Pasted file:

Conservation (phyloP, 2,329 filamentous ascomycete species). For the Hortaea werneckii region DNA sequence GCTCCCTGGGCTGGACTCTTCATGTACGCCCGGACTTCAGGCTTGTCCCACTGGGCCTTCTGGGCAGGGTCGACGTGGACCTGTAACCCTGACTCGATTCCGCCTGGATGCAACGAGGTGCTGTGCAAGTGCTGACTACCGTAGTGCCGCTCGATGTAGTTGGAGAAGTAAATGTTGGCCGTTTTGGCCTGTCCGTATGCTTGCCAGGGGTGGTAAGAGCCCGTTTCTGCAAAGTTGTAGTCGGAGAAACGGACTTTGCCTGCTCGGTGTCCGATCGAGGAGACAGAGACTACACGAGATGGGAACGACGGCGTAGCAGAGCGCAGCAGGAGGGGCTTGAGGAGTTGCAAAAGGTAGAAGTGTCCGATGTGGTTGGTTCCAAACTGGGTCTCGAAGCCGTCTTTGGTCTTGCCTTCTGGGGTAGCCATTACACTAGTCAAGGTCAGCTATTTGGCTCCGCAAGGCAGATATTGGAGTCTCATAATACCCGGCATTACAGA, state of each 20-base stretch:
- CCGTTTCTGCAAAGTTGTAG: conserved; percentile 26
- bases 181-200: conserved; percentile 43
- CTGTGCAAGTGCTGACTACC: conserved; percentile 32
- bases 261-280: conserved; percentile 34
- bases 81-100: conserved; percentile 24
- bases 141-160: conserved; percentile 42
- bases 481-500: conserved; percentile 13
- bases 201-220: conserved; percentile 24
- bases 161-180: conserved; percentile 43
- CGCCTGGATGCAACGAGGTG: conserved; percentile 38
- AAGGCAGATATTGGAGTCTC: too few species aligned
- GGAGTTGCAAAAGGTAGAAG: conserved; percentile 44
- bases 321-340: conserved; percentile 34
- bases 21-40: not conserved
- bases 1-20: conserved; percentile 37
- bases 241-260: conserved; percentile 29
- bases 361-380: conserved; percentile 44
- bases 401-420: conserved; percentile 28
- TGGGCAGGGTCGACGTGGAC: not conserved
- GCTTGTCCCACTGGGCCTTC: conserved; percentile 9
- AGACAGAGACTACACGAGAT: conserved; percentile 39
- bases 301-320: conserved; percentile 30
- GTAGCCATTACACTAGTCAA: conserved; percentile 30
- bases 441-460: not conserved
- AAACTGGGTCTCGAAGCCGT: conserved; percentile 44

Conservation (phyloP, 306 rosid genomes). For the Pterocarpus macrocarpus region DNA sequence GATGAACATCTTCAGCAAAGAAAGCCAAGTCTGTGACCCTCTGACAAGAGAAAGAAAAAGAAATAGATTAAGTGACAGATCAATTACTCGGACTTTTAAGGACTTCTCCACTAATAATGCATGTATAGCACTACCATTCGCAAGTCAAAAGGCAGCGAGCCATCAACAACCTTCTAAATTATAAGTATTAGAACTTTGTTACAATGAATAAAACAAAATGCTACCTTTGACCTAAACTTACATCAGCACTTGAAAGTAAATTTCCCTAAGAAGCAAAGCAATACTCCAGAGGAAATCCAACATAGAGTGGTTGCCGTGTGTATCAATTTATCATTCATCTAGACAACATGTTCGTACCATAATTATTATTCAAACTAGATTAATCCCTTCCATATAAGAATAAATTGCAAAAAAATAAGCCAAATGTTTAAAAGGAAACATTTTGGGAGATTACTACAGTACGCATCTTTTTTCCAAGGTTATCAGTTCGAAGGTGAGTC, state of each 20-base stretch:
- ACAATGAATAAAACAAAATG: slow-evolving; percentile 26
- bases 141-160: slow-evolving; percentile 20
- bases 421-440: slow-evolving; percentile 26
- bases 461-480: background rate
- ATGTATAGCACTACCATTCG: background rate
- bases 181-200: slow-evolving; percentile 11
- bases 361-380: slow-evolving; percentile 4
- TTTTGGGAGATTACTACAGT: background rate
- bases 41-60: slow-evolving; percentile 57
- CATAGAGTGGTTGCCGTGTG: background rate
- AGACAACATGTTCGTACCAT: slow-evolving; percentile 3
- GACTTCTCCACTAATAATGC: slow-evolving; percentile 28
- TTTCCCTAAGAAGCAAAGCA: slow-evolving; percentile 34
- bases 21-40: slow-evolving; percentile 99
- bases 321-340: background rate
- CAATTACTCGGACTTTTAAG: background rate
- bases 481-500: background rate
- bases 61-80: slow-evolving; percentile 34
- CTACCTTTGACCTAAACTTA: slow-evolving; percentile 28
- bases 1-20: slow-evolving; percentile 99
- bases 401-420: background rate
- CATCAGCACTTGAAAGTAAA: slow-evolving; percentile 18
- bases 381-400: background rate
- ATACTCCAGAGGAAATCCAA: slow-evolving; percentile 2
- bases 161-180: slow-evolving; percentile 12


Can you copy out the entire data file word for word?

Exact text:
Conservation (phyloP, 2,329 filamentous ascomycete species). For the Hortaea werneckii region DNA sequence GCTCCCTGGGCTGGACTCTTCATGTACGCCCGGACTTCAGGCTTGTCCCACTGGGCCTTCTGGGCAGGGTCGACGTGGACCTGTAACCCTGACTCGATTCCGCCTGGATGCAACGAGGTGCTGTGCAAGTGCTGACTACCGTAGTGCCGCTCGATGTAGTTGGAGAAGTAAATGTTGGCCGTTTTGGCCTGTCCGTATGCTTGCCAGGGGTGGTAAGAGCCCGTTTCTGCAAAGTTGTAGTCGGAGAAACGGACTTTGCCTGCTCGGTGTCCGATCGAGGAGACAGAGACTACACGAGATGGGAACGACGGCGTAGCAGAGCGCAGCAGGAGGGGCTTGAGGAGTTGCAAAAGGTAGAAGTGTCCGATGTGGTTGGTTCCAAACTGGGTCTCGAAGCCGTCTTTGGTCTTGCCTTCTGGGGTAGCCATTACACTAGTCAAGGTCAGCTATTTGGCTCCGCAAGGCAGATATTGGAGTCTCATAATACCCGGCATTACAGA, state of each 20-base stretch:
- CCGTTTCTGCAAAGTTGTAG: conserved; percentile 26
- bases 181-200: conserved; percentile 43
- CTGTGCAAGTGCTGACTACC: conserved; percentile 32
- bases 261-280: conserved; percentile 34
- bases 81-100: conserved; percentile 24
- bases 141-160: conserved; percentile 42
- bases 481-500: conserved; percentile 13
- bases 201-220: conserved; percentile 24
- bases 161-180: conserved; percentile 43
- CGCCTGGATGCAACGAGGTG: conserved; percentile 38
- AAGGCAGATATTGGAGTCTC: too few species aligned
- GGAGTTGCAAAAGGTAGAAG: conserved; percentile 44
- bases 321-340: conserved; percentile 34
- bases 21-40: not conserved
- bases 1-20: conserved; percentile 37
- bases 241-260: conserved; percentile 29
- bases 361-380: conserved; percentile 44
- bases 401-420: conserved; percentile 28
- TGGGCAGGGTCGACGTGGAC: not conserved
- GCTTGTCCCACTGGGCCTTC: conserved; percentile 9
- AGACAGAGACTACACGAGAT: conserved; percentile 39
- bases 301-320: conserved; percentile 30
- GTAGCCATTACACTAGTCAA: conserved; percentile 30
- bases 441-460: not conserved
- AAACTGGGTCTCGAAGCCGT: conserved; percentile 44

Conservation (phyloP, 306 rosid genomes). For the Pterocarpus macrocarpus region DNA sequence GATGAACATCTTCAGCAAAGAAAGCCAAGTCTGTGACCCTCTGACAAGAGAAAGAAAAAGAAATAGATTAAGTGACAGATCAATTACTCGGACTTTTAAGGACTTCTCCACTAATAATGCATGTATAGCACTACCATTCGCAAGTCAAAAGGCAGCGAGCCATCAACAACCTTCTAAATTATAAGTATTAGAACTTTGTTACAATGAATAAAACAAAATGCTACCTTTGACCTAAACTTACATCAGCACTTGAAAGTAAATTTCCCTAAGAAGCAAAGCAATACTCCAGAGGAAATCCAACATAGAGTGGTTGCCGTGTGTATCAATTTATCATTCATCTAGACAACATGTTCGTACCATAATTATTATTCAAACTAGATTAATCCCTTCCATATAAGAATAAATTGCAAAAAAATAAGCCAAATGTTTAAAAGGAAACATTTTGGGAGATTACTACAGTACGCATCTTTTTTCCAAGGTTATCAGTTCGAAGGTGAGTC, state of each 20-base stretch:
- ACAATGAATAAAACAAAATG: slow-evolving; percentile 26
- bases 141-160: slow-evolving; percentile 20
- bases 421-440: slow-evolving; percentile 26
- bases 461-480: background rate
- ATGTATAGCACTACCATTCG: background rate
- bases 181-200: slow-evolving; percentile 11
- bases 361-380: slow-evolving; percentile 4
- TTTTGGGAGATTACTACAGT: background rate
- bases 41-60: slow-evolving; percentile 57
- CATAGAGTGGTTGCCGTGTG: background rate
- AGACAACATGTTCGTACCAT: slow-evolving; percentile 3
- GACTTCTCCACTAATAATGC: slow-evolving; percentile 28
- TTTCCCTAAGAAGCAAAGCA: slow-evolving; percentile 34
- bases 21-40: slow-evolving; percentile 99
- bases 321-340: background rate
- CAATTACTCGGACTTTTAAG: background rate
- bases 481-500: background rate
- bases 61-80: slow-evolving; percentile 34
- CTACCTTTGACCTAAACTTA: slow-evolving; percentile 28
- bases 1-20: slow-evolving; percentile 99
- bases 401-420: background rate
- CATCAGCACTTGAAAGTAAA: slow-evolving; percentile 18
- bases 381-400: background rate
- ATACTCCAGAGGAAATCCAA: slow-evolving; percentile 2
- bases 161-180: slow-evolving; percentile 12